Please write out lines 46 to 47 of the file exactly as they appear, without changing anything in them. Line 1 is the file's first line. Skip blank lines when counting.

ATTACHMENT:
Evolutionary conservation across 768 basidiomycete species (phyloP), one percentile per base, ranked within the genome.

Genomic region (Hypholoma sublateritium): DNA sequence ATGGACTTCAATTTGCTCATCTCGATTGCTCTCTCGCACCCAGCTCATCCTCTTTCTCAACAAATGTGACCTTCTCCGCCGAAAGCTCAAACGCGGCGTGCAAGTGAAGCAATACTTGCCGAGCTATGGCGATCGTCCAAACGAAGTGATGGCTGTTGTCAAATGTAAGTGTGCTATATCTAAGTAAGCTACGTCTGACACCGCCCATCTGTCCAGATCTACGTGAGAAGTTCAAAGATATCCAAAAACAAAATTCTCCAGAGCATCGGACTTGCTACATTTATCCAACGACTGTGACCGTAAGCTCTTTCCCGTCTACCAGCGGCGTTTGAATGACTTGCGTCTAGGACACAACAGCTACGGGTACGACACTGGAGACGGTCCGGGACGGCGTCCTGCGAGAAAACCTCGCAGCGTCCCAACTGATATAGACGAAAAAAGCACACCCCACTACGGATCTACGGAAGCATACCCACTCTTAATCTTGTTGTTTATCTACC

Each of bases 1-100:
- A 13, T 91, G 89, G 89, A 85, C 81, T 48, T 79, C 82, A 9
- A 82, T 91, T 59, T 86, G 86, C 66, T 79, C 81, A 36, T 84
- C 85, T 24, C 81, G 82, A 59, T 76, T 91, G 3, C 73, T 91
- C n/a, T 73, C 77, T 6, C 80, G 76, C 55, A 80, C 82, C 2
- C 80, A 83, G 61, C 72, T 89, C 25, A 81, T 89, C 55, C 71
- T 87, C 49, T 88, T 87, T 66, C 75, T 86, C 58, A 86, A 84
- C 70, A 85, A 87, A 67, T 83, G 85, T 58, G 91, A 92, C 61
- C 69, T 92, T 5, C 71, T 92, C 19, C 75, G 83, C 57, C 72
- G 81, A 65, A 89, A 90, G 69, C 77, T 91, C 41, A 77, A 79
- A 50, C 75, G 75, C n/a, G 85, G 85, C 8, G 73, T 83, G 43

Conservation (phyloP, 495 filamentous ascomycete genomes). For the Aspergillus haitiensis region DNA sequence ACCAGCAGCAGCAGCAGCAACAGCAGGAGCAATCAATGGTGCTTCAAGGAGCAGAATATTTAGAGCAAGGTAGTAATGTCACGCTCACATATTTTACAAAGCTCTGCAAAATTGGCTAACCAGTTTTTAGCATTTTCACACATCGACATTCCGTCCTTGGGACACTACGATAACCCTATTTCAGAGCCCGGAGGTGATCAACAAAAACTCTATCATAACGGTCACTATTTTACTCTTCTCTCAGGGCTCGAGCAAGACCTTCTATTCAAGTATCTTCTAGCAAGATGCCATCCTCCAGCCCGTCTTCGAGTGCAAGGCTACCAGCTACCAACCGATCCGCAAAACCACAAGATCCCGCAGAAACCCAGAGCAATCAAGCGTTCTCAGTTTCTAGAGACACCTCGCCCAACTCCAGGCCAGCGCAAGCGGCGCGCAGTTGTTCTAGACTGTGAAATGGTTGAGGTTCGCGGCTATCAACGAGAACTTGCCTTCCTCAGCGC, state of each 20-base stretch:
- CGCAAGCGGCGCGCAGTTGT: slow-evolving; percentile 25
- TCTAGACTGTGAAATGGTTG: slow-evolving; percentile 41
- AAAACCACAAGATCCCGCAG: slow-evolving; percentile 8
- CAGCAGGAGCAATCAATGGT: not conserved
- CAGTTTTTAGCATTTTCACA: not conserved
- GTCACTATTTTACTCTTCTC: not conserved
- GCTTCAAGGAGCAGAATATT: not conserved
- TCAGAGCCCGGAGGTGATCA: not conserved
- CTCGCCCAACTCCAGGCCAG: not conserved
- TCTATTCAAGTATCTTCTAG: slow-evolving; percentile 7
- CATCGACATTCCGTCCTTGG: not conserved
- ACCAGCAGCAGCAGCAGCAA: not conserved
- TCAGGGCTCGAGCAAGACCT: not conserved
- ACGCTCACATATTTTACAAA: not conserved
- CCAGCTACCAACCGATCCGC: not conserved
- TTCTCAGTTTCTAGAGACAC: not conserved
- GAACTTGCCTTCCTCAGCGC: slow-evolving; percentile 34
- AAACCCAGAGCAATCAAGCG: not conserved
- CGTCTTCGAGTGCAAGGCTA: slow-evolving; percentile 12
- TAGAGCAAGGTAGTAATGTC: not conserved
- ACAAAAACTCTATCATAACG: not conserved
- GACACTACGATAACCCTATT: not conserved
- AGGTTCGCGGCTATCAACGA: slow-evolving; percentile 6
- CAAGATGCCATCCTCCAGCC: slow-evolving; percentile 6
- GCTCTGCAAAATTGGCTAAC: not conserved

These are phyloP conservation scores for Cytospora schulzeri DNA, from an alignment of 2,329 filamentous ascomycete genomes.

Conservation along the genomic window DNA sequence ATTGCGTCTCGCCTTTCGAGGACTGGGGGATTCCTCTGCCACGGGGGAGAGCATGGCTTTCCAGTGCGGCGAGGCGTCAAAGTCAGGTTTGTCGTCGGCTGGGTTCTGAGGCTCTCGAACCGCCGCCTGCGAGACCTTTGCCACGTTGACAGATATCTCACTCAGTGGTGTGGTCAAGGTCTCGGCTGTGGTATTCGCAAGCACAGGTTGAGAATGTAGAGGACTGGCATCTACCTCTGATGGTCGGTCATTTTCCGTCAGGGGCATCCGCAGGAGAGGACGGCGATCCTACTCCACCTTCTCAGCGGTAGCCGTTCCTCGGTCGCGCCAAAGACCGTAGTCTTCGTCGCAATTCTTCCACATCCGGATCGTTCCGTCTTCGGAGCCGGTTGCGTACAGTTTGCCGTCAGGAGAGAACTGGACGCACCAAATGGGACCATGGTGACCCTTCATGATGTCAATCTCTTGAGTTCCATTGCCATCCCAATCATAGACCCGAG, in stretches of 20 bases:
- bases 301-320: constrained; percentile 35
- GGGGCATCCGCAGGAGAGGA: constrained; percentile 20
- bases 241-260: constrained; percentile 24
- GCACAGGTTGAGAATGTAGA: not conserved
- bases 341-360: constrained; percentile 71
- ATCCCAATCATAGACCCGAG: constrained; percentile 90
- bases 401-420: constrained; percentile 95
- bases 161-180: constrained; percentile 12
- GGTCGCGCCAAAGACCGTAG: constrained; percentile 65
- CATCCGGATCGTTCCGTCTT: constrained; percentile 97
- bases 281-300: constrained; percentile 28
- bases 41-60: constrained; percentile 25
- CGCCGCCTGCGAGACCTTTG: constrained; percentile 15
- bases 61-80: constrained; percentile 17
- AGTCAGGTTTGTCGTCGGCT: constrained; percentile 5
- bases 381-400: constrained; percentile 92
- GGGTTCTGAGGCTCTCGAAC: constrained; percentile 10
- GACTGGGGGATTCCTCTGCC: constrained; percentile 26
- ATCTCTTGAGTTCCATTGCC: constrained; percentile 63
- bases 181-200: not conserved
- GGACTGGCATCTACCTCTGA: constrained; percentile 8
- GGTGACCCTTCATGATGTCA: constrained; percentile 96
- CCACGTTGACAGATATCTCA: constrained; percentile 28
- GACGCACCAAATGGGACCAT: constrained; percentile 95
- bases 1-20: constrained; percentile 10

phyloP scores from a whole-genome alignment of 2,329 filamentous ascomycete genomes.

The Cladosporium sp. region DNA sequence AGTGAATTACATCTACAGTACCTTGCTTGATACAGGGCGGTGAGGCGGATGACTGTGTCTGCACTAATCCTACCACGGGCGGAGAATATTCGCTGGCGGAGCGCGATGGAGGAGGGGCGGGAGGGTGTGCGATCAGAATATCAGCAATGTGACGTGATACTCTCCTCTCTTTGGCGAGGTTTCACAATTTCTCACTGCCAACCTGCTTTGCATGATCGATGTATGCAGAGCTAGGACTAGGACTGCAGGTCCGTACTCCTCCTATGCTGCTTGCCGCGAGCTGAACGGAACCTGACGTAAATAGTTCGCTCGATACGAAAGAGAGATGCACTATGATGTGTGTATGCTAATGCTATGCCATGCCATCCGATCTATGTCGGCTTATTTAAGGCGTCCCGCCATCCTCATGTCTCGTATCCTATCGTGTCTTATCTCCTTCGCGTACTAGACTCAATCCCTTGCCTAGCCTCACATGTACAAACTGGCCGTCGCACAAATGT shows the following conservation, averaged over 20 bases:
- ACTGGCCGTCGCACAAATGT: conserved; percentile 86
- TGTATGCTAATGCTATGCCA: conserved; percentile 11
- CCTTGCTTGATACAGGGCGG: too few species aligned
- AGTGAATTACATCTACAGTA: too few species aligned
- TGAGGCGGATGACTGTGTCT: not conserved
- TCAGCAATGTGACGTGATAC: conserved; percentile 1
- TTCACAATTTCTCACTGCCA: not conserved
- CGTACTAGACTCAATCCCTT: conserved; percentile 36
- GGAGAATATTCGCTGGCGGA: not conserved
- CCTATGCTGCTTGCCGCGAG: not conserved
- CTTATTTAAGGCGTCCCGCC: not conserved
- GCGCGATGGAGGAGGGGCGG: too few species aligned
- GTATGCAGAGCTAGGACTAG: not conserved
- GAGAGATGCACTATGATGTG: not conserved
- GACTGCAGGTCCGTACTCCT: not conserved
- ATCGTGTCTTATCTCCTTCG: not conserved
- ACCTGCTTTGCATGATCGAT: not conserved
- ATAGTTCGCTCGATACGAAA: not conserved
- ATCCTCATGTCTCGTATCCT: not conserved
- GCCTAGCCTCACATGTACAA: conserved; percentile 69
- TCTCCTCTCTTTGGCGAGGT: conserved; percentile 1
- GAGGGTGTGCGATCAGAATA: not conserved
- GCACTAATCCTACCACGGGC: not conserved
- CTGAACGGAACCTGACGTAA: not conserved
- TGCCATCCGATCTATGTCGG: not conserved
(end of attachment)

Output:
- bases 341-360: constrained; percentile 71
- ATCCCAATCATAGACCCGAG: constrained; percentile 90